Commentary Magazine


Catholics Angered by Choice of Commencement Speaker

To be precise, it’s Georgetown’s Public Policy Institute that will reportedly host Health and Human Services Secretary Kathleen Sebelius – the official behind the birth control mandate – as its commencement speaker.

As you might imagine, the Catholic Cardinal Newman Society is furious:

It is scandalous and outrageous that America’s oldest Catholic and Jesuit university has elected to provide this prestigious platform to a publicly “pro-choice” Catholic who is most responsible for the Obama administration’s effort to restrict the Constitution’s first freedom — the right to free exercise of religion — while threatening the survival of many Catholic and other religious colleges and universities, schools, charities, hospitals and other apostolates.

Georgetown insults all Americans by this honor. The selection is especially insulting to faithful Catholics and their bishops, who are engaged in the fight for religious liberty and against abortion. The contrast is stark between Georgetown University and those faithful Catholic colleges and universities that have stood for faith and freedom.

At the American Spectator, Quin Hillyer rightly wonders why Rep. Paul Ryan’s speech at Georgetown was criticized by 90 faculty members as anti-Catholic, but they have yet to object to the Sebelius invitation:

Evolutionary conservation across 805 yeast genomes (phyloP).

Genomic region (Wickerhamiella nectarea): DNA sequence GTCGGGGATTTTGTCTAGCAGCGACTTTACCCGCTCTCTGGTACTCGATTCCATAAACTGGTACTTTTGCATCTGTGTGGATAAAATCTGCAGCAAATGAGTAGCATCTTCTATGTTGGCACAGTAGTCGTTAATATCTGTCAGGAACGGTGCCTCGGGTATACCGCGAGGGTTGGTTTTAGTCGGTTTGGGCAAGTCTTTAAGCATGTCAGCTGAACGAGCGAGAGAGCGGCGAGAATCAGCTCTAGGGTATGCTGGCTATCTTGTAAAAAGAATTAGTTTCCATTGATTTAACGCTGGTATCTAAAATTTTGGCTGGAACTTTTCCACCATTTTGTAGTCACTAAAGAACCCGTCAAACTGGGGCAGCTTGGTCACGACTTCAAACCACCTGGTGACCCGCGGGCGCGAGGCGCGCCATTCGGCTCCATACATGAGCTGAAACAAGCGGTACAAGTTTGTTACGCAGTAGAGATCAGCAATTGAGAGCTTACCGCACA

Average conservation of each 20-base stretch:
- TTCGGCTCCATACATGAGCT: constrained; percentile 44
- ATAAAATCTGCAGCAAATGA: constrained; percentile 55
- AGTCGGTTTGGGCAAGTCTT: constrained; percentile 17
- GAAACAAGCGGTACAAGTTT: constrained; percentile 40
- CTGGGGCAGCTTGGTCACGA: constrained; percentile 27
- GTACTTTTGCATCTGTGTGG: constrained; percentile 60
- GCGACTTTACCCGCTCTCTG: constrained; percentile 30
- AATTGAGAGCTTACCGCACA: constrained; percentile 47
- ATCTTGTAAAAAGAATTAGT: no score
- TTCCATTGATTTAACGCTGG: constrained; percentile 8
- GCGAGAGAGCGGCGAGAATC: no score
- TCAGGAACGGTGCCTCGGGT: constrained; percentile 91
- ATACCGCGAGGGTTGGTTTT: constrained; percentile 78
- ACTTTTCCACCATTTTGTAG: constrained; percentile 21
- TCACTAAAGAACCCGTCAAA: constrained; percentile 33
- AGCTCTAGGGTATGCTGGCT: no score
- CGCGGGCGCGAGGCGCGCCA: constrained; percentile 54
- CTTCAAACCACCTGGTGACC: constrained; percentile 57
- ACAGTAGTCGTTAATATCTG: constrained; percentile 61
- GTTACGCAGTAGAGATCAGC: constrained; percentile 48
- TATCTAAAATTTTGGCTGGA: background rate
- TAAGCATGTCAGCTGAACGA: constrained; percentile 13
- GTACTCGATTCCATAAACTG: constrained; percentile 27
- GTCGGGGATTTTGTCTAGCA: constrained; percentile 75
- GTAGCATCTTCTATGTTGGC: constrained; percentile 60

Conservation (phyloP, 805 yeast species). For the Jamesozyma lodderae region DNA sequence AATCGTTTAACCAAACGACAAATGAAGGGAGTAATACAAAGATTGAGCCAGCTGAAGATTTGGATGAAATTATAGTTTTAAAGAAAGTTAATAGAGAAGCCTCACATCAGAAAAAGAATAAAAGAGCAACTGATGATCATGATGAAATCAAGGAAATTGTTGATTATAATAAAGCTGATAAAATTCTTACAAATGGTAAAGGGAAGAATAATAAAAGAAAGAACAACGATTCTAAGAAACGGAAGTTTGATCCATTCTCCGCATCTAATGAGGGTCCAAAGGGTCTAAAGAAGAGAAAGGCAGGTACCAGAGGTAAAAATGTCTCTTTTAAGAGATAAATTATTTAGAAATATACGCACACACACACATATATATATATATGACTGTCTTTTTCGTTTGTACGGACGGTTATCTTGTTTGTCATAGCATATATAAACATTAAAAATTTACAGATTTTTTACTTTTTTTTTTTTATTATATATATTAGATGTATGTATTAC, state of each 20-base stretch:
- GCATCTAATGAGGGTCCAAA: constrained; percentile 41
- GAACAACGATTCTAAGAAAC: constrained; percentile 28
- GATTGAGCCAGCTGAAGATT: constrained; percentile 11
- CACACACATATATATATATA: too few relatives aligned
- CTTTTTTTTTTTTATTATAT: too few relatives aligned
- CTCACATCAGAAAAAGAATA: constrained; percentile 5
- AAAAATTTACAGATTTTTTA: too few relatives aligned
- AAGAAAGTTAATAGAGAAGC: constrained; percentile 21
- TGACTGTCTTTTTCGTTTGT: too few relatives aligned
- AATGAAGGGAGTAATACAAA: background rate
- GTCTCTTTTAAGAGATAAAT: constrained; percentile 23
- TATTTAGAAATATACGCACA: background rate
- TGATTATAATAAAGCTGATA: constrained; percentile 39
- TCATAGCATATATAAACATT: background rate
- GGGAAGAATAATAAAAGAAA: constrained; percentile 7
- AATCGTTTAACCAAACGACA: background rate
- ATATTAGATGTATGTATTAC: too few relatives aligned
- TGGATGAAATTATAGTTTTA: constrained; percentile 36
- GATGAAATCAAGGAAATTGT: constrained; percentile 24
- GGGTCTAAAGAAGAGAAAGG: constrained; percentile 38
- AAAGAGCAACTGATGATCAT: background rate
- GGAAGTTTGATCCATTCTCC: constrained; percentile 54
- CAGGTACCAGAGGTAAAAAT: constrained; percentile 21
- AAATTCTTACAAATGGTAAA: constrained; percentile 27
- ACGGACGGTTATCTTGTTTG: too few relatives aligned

If 90 faculty members can protest a non-honorary speech by somebody who only arguably would violate interpretive church teaching, why aren’t they not just protesting but actually threatening to publicly demonstrate against honoring a speaker who is directly trampling upon central, doctrinal church theology and mission?

If there was any doubt that Georgetown’s PPI is intentionally trying to send a message by choosing Sebelius, consider the institute’s last controversial speaker. Georgetown law student and activist Sandra Fluke gave a lecture at the institute yesterday. This seems intended as some sort of protest of Georgetown’s birth control insurance policy, which the university has refused to change, despite complaints from activists.